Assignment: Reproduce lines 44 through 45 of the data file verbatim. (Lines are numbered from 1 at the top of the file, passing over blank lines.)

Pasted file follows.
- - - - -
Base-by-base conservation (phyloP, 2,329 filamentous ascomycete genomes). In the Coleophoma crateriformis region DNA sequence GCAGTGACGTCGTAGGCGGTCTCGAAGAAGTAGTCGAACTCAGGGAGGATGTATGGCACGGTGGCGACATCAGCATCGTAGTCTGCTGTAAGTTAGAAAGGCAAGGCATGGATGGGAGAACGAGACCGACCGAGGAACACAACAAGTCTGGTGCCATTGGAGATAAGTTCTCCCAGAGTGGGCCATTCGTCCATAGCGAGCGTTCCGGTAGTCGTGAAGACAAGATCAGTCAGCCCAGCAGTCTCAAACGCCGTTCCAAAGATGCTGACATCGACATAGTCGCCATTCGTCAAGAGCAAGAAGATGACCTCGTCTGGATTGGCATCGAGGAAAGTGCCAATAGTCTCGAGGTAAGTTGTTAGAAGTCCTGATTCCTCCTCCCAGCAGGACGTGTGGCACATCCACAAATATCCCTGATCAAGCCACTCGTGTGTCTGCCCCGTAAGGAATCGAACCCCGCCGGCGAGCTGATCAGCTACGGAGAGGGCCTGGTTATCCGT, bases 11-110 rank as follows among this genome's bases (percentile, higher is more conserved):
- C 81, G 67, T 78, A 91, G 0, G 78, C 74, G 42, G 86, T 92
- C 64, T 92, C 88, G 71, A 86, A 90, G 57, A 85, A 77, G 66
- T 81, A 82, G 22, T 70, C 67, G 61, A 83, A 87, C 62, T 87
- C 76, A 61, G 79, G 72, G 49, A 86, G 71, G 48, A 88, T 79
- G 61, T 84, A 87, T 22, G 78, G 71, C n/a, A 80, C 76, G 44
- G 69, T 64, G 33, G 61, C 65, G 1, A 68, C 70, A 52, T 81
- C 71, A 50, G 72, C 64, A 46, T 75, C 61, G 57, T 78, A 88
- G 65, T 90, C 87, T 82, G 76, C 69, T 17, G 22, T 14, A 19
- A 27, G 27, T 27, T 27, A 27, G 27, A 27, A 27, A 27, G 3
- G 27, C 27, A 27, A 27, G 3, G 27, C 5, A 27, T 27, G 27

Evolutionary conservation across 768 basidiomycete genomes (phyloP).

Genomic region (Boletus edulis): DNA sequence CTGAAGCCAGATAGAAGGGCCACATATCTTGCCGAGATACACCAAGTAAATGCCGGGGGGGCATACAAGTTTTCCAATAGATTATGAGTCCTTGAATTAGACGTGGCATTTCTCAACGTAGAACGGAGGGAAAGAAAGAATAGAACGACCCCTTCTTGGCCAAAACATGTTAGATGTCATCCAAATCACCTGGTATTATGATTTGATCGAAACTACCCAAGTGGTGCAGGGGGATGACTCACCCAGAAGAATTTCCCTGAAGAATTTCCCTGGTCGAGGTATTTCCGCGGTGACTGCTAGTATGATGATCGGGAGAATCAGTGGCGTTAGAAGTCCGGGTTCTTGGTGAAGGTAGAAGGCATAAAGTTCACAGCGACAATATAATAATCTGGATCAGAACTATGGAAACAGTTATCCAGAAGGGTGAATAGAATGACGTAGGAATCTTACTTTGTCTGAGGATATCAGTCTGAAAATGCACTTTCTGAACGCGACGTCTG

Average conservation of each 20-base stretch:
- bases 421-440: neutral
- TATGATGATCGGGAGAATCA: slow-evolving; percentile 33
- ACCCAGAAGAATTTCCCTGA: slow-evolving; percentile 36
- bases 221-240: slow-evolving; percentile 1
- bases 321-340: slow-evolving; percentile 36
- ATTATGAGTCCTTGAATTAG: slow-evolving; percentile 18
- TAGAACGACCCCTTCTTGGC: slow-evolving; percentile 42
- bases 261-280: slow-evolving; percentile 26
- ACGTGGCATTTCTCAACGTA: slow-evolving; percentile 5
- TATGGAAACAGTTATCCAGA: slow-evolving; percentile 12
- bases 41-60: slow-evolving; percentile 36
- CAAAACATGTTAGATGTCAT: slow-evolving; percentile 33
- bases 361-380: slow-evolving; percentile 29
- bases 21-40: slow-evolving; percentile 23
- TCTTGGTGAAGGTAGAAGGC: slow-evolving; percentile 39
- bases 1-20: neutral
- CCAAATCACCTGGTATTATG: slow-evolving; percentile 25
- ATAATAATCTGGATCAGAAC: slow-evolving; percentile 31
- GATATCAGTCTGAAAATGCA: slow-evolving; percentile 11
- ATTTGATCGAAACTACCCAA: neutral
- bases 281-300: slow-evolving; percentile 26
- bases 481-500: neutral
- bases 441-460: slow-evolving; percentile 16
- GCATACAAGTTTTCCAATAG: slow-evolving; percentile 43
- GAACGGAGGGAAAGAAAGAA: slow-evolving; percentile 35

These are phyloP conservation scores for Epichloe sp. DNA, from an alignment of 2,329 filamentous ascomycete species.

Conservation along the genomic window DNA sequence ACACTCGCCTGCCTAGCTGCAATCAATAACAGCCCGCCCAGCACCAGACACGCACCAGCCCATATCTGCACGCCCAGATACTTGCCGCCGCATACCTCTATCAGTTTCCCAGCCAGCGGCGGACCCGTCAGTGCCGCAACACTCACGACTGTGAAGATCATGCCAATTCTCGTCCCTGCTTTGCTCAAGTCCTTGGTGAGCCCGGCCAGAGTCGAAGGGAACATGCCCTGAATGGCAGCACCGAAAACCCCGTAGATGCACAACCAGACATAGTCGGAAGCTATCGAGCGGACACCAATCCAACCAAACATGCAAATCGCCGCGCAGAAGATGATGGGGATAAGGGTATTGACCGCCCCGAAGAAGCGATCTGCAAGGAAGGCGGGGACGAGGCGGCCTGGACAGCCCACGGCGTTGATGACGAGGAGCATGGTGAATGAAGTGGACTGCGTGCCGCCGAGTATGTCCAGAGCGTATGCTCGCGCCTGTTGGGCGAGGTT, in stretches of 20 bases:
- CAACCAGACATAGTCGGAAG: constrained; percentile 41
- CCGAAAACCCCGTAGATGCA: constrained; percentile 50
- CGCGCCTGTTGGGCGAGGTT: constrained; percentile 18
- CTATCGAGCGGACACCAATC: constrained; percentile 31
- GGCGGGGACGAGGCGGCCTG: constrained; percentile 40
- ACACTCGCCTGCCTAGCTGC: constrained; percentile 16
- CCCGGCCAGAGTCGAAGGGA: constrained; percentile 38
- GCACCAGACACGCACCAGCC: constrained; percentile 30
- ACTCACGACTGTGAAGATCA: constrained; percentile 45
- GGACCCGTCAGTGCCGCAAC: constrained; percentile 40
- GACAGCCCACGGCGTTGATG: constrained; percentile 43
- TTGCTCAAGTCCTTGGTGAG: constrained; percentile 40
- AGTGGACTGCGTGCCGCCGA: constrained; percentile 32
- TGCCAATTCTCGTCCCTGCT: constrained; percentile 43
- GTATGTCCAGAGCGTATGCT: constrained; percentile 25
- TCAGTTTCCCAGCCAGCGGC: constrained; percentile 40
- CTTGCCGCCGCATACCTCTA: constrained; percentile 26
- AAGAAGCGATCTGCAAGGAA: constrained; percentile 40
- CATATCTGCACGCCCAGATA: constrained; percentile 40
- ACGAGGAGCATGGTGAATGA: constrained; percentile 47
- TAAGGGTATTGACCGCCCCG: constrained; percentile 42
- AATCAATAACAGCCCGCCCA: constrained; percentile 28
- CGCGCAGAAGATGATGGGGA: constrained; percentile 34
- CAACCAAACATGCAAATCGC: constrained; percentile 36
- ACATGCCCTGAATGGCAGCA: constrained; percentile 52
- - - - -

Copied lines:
- CGCGCCTGTTGGGCGAGGTT: constrained; percentile 18
- CTATCGAGCGGACACCAATC: constrained; percentile 31